• Employ techniques that manage the naturally hyperactive and restless nature of young males through processes and physical activities oriented toward discovering physical boundaries.
  • Take account of how male brains rely on unique hearing and sight cues.
  • Integrate training efforts that address underlying issues and embrace individual aggression and anger, helping to transform the conflict resolution process and improve social skills.
  • Emphasize structuring, setting and respecting boundaries.
  • Incorporate debate and discussion drills that teach students how to navigate opposing arguments that feature diametrical opinions.
  • Employ personal management programs that improve inner security and change the core beliefs of insecurity, helping to dissolve emotions such as anger and jealousy.
  • Teach and enhance problem-solving techniques.
  • Adapt and embrace masculine characteristics such as integrity, courage, creativity, innovation, adaptability and compassion.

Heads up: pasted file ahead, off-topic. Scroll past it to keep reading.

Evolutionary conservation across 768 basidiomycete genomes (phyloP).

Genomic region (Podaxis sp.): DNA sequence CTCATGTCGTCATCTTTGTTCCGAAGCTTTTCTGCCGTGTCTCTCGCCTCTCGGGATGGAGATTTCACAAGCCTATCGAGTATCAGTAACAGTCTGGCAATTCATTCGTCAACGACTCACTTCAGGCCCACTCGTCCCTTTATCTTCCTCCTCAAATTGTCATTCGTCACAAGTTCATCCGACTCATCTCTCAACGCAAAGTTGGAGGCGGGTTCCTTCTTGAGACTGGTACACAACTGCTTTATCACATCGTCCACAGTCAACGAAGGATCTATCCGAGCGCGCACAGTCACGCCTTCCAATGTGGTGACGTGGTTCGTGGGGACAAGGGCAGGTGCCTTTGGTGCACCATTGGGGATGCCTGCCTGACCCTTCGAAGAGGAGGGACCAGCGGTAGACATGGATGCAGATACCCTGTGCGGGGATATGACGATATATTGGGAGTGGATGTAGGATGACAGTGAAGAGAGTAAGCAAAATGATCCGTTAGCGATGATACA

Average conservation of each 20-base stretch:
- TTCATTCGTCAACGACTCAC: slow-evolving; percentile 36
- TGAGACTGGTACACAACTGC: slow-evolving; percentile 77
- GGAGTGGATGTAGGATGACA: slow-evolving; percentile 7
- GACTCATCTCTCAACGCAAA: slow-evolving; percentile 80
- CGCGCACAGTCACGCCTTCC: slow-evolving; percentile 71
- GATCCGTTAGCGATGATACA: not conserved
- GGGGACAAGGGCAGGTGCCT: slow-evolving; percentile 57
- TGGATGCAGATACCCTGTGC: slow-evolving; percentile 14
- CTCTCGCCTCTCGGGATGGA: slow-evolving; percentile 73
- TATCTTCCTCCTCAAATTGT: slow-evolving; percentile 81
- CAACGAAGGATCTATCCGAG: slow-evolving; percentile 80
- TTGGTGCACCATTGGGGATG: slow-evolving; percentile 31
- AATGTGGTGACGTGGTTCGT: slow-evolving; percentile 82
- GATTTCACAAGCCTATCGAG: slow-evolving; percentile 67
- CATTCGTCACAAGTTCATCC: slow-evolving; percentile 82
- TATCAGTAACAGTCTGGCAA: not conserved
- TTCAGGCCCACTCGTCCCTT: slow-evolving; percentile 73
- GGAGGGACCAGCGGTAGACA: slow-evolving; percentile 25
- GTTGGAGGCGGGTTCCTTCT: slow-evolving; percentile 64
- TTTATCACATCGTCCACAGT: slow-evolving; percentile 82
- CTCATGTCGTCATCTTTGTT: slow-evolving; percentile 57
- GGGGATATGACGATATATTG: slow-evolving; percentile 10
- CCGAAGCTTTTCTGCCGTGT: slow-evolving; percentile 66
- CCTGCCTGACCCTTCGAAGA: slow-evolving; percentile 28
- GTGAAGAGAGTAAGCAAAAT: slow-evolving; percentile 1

• Employ proven educational principles and best practices for promoting male learning.

Such efforts represent a revolutionary way of stimulating and assisting young boys to become productive and successful adults. When they no longer fall victim to societal neglect or slip through the cracks of an inadequate educational system, criminality and violence against women is likely to decline. “We plan to roll out more schools with this initiative to change the life course trajectory for boys into men and men in society,” said Dr. Edward Stephen, the founder of FMS.

FMS Involvement